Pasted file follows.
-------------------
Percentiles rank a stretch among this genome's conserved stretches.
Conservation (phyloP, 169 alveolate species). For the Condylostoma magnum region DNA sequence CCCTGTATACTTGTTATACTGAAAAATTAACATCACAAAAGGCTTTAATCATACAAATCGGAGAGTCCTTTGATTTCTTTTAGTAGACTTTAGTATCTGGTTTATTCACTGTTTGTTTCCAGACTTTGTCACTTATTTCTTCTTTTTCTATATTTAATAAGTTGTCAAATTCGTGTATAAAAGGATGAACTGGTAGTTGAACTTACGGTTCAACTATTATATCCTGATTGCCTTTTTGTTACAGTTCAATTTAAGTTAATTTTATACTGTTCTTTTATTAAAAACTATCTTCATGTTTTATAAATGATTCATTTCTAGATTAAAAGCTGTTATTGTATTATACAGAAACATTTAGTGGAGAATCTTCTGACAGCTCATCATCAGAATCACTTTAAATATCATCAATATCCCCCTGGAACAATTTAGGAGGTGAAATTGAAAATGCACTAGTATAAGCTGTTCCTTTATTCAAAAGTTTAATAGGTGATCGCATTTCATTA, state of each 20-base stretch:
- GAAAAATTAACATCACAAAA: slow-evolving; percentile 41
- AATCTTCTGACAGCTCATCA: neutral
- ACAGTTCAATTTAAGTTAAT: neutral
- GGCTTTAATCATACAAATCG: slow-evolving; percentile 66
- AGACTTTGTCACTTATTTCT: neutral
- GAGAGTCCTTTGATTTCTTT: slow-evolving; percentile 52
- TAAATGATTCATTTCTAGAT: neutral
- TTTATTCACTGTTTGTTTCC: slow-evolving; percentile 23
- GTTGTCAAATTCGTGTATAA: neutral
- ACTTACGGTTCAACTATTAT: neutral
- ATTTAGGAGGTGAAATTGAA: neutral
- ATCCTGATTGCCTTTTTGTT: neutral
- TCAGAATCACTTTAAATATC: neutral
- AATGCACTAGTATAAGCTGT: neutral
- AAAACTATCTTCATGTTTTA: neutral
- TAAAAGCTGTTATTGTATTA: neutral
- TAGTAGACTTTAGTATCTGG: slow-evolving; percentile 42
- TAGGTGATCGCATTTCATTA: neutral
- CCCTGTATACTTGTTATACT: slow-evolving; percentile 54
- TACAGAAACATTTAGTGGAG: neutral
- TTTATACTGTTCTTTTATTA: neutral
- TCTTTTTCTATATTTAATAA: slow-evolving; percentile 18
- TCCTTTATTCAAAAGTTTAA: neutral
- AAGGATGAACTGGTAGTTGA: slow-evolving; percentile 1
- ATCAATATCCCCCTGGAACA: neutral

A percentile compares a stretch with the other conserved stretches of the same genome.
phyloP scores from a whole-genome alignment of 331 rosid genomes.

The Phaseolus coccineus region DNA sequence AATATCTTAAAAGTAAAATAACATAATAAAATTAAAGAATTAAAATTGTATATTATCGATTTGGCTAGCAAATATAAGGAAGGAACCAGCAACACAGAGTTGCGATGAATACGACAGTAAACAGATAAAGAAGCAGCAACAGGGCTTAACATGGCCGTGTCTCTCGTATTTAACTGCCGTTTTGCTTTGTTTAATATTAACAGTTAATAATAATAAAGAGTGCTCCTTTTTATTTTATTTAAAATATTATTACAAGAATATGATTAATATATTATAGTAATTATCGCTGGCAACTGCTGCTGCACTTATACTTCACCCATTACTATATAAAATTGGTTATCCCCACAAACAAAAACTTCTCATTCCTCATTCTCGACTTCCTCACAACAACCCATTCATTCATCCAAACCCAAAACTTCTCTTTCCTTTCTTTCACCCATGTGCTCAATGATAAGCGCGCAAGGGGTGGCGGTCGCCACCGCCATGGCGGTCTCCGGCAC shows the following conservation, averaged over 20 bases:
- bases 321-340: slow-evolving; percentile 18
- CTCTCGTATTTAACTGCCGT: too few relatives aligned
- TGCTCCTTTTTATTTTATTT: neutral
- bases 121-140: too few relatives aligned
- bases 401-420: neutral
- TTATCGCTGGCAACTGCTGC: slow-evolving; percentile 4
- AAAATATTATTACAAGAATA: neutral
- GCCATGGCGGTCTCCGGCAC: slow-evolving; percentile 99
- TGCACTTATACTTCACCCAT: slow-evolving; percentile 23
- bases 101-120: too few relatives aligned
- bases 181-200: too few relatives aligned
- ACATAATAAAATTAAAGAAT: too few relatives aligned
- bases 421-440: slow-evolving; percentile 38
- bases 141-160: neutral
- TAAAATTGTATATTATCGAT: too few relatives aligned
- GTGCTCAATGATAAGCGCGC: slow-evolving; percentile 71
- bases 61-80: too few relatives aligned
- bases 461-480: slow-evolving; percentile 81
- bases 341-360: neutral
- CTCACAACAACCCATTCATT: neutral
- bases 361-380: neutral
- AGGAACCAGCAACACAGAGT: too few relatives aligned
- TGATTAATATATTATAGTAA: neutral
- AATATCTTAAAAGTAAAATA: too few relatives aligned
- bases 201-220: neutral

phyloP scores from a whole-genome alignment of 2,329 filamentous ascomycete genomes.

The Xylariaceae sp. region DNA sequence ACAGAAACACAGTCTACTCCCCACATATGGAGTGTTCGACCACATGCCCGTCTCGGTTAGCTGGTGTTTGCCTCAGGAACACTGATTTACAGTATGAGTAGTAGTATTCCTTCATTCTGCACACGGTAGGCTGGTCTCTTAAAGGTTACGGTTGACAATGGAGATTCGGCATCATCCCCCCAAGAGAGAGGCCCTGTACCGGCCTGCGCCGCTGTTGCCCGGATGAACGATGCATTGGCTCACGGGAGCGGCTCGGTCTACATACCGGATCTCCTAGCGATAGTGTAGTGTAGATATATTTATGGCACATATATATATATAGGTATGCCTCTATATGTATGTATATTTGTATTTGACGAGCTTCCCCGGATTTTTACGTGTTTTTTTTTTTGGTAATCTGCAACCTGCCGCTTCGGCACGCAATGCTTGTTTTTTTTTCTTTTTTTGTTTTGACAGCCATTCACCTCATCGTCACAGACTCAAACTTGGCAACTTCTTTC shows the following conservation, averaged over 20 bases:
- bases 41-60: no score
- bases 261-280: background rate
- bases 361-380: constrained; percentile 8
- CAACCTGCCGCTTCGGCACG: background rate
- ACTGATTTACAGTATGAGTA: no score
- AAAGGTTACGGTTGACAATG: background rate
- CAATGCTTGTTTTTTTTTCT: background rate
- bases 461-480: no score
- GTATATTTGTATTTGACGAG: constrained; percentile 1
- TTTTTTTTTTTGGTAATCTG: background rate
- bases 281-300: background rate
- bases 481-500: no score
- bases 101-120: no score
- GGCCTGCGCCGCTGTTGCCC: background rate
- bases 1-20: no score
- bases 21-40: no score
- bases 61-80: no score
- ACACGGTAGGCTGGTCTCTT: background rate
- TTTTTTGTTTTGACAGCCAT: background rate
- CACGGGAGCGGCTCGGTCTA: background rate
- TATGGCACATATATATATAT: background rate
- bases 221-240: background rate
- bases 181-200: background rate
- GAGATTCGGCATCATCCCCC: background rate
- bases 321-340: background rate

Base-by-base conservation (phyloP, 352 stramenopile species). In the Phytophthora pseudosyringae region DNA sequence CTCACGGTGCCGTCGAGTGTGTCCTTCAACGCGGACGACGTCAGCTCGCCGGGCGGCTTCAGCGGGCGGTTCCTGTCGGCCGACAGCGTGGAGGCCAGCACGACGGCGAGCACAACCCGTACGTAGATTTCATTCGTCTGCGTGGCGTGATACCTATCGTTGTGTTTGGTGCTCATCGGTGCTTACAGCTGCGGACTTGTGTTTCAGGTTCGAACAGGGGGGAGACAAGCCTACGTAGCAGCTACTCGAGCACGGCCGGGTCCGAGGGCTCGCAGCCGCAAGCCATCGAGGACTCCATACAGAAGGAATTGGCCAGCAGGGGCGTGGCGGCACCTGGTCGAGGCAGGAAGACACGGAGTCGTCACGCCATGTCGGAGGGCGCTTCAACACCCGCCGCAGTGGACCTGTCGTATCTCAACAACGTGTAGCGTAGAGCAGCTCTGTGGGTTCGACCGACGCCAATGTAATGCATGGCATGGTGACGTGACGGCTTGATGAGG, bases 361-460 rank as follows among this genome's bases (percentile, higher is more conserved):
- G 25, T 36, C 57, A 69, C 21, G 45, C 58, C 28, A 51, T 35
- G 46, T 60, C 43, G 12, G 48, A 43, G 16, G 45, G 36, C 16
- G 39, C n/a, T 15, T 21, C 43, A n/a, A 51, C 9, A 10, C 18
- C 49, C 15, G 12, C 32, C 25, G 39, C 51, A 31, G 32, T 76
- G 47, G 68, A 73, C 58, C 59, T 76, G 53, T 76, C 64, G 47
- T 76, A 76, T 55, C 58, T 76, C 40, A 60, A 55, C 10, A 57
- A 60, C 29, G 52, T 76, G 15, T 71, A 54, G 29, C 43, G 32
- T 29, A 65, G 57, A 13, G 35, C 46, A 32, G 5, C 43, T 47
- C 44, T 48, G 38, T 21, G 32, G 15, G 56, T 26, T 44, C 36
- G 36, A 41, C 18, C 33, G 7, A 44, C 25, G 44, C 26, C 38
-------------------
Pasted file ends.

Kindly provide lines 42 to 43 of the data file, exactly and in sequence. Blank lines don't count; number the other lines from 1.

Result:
- ACATAATAAAATTAAAGAAT: too few relatives aligned
- bases 421-440: slow-evolving; percentile 38